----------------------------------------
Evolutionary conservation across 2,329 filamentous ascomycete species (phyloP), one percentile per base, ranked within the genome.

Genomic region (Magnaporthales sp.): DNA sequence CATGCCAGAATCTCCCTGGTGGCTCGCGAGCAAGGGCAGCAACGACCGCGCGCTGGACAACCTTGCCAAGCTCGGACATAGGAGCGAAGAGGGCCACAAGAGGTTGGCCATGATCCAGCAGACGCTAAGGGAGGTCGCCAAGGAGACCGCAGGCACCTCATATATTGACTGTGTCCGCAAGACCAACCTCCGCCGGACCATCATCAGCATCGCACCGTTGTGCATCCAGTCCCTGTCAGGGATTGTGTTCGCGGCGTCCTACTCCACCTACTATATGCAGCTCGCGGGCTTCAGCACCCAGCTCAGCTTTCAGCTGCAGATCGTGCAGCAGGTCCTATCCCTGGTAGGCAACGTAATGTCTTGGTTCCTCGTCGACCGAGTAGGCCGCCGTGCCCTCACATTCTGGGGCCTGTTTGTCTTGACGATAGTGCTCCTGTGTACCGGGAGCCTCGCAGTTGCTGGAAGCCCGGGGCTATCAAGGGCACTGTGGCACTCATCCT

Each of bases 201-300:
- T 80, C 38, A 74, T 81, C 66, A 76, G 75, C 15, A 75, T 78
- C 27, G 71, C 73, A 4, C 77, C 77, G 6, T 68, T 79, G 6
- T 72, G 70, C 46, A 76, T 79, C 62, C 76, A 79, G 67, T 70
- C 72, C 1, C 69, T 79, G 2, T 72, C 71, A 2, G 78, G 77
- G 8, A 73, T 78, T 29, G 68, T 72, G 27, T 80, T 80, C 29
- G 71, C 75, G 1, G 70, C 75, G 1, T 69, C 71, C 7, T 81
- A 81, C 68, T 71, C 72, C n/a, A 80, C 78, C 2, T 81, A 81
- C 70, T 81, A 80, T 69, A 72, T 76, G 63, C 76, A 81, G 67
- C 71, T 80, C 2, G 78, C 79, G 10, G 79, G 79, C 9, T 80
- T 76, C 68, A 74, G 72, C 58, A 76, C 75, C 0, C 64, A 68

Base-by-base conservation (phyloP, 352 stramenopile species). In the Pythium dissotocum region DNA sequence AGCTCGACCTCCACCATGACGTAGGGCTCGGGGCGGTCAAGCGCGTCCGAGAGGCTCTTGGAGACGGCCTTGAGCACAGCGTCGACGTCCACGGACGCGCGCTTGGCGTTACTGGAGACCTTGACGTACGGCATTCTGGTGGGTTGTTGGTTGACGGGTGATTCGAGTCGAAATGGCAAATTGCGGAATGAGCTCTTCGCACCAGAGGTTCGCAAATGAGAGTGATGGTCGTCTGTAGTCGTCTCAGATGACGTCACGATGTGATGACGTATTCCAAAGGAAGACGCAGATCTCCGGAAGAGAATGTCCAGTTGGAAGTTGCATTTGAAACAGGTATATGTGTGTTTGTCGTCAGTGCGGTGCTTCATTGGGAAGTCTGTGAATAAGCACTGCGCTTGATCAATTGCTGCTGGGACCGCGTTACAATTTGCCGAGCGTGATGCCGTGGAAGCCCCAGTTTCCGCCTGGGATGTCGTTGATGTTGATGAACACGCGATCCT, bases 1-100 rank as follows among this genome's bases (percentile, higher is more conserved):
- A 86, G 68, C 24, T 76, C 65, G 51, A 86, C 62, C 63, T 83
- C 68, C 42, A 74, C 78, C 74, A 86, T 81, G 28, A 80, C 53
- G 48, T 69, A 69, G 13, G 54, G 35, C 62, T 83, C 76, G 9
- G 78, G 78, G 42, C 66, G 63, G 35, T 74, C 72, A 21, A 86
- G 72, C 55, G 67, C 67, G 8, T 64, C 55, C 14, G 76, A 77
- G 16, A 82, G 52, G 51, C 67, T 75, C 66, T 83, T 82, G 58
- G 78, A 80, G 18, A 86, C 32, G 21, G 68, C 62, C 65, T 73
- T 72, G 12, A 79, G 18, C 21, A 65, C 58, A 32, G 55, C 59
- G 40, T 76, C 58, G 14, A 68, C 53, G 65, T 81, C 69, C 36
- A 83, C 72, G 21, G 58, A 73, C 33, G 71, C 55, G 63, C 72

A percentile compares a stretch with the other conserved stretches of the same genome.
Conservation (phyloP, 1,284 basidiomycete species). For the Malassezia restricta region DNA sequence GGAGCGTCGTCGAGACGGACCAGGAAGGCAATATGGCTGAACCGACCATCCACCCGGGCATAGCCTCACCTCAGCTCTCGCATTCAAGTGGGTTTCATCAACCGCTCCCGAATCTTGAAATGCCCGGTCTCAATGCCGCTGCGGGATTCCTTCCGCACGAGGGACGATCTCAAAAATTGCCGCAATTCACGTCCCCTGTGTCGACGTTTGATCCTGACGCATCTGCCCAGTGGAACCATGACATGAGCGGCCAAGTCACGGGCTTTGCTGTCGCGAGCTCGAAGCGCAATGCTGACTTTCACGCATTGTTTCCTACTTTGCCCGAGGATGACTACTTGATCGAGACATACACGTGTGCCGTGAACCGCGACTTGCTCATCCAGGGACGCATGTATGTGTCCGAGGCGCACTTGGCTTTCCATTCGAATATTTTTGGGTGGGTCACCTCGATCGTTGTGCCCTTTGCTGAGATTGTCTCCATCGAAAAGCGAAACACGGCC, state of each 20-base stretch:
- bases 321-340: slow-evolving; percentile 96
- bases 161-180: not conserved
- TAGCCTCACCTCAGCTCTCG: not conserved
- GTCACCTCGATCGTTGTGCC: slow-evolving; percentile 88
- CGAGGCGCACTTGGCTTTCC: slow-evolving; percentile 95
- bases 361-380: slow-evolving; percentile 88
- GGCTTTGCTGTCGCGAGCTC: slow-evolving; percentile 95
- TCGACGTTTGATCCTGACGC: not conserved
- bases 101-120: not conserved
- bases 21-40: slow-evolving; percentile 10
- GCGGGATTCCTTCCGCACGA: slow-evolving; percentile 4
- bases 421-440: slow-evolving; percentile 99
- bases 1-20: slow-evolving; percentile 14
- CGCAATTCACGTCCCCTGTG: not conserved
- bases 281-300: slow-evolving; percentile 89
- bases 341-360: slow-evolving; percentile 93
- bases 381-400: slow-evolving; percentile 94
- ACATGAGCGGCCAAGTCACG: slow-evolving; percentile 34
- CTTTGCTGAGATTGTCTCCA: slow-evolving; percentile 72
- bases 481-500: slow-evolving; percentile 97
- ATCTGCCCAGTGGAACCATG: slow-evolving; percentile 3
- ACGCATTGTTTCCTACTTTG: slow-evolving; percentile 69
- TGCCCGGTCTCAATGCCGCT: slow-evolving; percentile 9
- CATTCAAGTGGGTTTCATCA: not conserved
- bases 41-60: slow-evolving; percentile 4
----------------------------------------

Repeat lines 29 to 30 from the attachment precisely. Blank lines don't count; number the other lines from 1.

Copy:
- TAGCCTCACCTCAGCTCTCG: not conserved
- GTCACCTCGATCGTTGTGCC: slow-evolving; percentile 88